But seeds of dissolution sprouted during the reigns of his son and grandson. Both of them muzzled the opposition (in the case of King Alexander Jannaeus, quite permanently, by killing them); both became obsessed with power; both conquered neighboring peoples and subjected them to religious and political oppression. In some cases, these attitude was due to realpolitik and the need to protect the fledging state; in others, it was plain lust for power and dominion. In a reversal of roles, the children became guilty of what the parents revolted against.

It happens to countries and peoples, but it happens to individuals too. Especially to funders and communal leaders. In most cases, we start our journey imbued with a deep sense of mission, full of lofty ideals and noble aspirations. And yet, when we look at our actual leadership work, most is spent in petty political infighting, ego battles, useless minutiae, and turf wars. In the daily grind, the ideals that brought us here in the first place get slowly forgotten; in the best of cases, they are slowly left to rust away and in the worst, they are manipulated to justify abuses and struggles that are anything but idealistic. Here and there we may look at our sense of mission with a bittersweet nostalgia, lamenting that, paraphrasing Clausewitz, no ideal survives a clash with the enemy.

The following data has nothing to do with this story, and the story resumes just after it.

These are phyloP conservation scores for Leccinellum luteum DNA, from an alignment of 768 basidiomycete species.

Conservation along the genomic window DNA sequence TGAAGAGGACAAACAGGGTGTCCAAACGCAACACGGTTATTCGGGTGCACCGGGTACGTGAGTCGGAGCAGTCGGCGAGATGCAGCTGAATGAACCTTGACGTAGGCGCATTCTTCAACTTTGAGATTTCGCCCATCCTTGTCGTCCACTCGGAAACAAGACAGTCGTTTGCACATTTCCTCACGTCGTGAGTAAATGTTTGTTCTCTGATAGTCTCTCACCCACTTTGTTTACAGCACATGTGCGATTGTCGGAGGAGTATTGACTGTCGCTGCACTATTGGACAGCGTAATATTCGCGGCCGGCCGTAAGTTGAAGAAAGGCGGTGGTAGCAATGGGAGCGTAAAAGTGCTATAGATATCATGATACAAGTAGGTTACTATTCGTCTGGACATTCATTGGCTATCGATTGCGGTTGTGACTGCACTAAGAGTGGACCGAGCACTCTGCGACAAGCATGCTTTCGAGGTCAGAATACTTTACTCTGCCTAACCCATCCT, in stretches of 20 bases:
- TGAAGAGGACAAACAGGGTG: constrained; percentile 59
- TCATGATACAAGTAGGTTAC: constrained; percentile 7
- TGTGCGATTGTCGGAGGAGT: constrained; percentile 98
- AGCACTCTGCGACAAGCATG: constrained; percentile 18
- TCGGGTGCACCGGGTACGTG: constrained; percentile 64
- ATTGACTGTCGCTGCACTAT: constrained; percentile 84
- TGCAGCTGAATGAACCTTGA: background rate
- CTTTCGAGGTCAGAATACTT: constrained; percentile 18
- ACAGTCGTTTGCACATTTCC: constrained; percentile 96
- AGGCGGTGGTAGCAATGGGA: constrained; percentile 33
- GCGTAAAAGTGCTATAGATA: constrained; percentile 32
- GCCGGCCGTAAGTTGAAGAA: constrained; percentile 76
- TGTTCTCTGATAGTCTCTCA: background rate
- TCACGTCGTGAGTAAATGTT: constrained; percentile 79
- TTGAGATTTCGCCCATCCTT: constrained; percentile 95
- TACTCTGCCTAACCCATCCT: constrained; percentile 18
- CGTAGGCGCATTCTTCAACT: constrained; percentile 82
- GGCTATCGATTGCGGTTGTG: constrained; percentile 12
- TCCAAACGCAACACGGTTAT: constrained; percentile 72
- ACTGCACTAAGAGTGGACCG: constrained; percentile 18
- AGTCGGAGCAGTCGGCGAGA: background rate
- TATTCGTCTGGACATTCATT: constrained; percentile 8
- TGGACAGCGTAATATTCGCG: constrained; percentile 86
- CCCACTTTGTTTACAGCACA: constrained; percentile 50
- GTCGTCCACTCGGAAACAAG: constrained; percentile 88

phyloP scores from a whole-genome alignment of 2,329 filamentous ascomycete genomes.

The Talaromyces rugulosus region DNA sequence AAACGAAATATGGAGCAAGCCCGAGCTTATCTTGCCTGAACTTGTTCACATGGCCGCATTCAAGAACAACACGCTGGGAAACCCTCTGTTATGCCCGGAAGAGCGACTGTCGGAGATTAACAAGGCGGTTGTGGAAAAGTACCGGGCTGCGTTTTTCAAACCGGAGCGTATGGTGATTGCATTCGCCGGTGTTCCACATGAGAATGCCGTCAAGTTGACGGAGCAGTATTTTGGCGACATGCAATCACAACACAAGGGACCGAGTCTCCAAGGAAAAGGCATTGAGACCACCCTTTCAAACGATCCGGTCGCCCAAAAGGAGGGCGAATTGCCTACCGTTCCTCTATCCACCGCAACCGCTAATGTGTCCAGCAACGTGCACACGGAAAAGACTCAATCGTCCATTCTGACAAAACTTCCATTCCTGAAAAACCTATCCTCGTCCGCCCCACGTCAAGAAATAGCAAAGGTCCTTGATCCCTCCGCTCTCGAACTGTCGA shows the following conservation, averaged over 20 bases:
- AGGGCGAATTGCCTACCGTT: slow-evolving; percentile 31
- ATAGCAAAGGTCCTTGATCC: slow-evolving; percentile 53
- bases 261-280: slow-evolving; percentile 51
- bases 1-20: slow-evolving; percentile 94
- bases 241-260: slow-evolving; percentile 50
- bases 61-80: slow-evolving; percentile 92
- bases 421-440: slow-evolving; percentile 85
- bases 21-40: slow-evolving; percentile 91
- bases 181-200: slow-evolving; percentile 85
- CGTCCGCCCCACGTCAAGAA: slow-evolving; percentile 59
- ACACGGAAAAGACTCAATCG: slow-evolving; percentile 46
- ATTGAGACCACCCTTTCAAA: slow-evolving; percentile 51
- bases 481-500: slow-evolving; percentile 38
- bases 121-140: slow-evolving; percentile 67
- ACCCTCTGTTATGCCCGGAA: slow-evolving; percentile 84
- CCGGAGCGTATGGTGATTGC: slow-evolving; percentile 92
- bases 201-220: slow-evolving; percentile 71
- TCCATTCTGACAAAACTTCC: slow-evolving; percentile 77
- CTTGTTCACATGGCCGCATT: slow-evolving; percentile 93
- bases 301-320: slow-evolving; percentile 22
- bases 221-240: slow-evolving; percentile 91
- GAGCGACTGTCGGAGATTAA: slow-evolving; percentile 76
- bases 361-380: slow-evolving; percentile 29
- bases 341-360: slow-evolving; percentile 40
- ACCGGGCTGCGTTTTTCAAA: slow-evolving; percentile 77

In an oblique way, a Talmudic debate (Tractate Shabbat 21b) about the Hanukkiah deals with this exact issue. Rabbis, characteristically, couldn’t agree on a fine point of law: how should we light our Hanukkiah? The School of Shammai says: On the first day one lights eight and from then on one continues to decrease, and the School of Hillel says: On the first day one lights one and from then on one continues to increase.